School of Dental Medicine Research Concludes Elderly More Likely to Deny Smoking
More elderly adults are lighting up cigarettes and not reporting their nicotine habits to doctors and others, according to new a new study by researchers at the Case Western Reserve University School of Dental Medicine and other university collaborators.
The study -- one of the first to examine the accuracy of self-reported smoking habits by age, race and gender of adults 18 years and older -- indicates nearly 10 percent of people from all age and race groups studied were true smokers but had denied it. The findings bring into question the validity of using self-reported tobacco use when conducting research projects, reporting tobacco use by the general public or caring for individuals with chronic diseases related to smoking.
The research, "Age and Race/Ethnicity-Gender Predictors of Denying Smoking, United States," appears in the current Journal of Health Care for the Poor and Underserved. The lead author is Monica Fisher, associate professor at the Case Western Reserve School of Dental Medicine. Read more.
Several volunteers are needed to assist with hands-on activities for the Shipwreck Sampler-Friday Family Night from 6-9:30 p.m., February 15 at the Cleveland Lakefront State Park headquarters, 8701 Lakeshore Blvd. This event introduces the community to the university's Center for Science and Mathematics Education's Shipwreck Camp 2008. To volunteer and for details, call 368-5075.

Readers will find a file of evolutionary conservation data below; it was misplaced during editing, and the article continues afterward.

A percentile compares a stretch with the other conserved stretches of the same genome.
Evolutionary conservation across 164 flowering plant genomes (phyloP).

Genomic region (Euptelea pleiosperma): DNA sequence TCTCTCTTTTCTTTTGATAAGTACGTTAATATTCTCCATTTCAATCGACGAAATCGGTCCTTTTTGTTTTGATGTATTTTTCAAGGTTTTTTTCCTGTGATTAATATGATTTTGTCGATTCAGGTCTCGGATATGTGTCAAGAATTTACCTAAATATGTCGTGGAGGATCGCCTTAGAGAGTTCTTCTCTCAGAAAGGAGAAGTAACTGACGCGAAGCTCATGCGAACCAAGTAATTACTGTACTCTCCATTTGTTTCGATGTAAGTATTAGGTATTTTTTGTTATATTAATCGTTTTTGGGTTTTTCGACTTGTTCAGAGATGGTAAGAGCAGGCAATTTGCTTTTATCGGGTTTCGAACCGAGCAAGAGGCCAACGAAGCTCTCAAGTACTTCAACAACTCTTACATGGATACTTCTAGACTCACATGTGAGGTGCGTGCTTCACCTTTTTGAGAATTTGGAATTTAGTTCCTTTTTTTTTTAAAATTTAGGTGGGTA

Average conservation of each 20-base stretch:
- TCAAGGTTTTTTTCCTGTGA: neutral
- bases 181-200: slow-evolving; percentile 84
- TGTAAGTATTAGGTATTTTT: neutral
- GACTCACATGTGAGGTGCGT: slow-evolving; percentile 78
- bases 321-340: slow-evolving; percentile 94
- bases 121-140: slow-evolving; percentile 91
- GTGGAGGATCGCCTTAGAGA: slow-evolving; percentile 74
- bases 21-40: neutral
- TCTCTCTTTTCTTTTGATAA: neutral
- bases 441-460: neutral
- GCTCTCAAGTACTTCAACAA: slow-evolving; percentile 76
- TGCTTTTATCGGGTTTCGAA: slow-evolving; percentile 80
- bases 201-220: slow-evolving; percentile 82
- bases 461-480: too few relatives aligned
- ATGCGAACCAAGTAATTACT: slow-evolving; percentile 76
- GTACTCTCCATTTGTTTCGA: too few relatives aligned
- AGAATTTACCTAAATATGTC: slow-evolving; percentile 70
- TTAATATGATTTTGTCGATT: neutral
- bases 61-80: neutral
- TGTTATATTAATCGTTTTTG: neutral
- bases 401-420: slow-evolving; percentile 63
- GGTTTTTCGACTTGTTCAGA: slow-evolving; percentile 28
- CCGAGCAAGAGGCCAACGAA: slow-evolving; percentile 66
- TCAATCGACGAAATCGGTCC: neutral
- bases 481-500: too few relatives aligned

The Men's Glee Club will deliver Singing Valentines around campus on February 14. The valentines cost $5, and can be purchased weekdays through February 12 at Leutner and Fribley commons from 5 to 9 p.m., and in the atrium at Nord Hall from 11 a.m. to 1 p.m.
In order to help offset expenses for Case Western Reserve students planning to participate in the Alternative Spring Break trip to New Orleans March 8-15, the Center for Civic Engagement and Learning (CCEL) is selling Katrina Relief wristbands for $5. CCEL is located on the lower level of Thwing Center.
For Faculty & Staff
The School of Medicine's Office of Student Affairs seeks nominations for the 2008 Leonard Tow Humanism in Medicine Awards, sponsored by the Arnold P. Gold Foundation. The award recognizes the value of humanism in the delivery of care to patients and their families. The foundation wishes to honor one graduating medical student and one faculty member for exemplifying outstanding humanism in medicine, along with scientific excellence by awarding each with a $1,000 prize. To receive a nomination form, send e-mail to Celena Howard-Townsend, or call 368-2212. Nominations are due by March 3 to the Office of Student Affairs, Room E421, or via fax to 368-8597.
The February 2008 edition of the Mind Body Connection, the monthly newsletter from the Center for Collegiate Behavioral Health, is available on the center's Web site. Archived editions also are online.
The School of Law's Center for Business Law & Regulation's Environmental Law Lecture will focus on the topic "An Environment Break Through? The Challenge of Climate Change, the Death of Environmentalism, and the Politics of Possibility" from 4:30-5:30 p.m., February 13 at the law school's Moot Courtroom (A59). The Breakthrough Institute's Ted Nordhaus and Michael Shellenberger will be the featured speakers. Free, open to the public. The event also will be webcast live.
The Weatherhead Business Fellowship is hosting David Pugh, chief executive office of Applied Industrial Technologies, from noon to 1:30 p.m., February 11 at the Peter B. Lewis Building, Room 02. Pugh will be sharing his insights about running one of the most efficient industrial distributors in North America and how his faith helped him navigate the corporate world. Free, open to all Weatherhead students, faculty and staff. Lunch will be provided.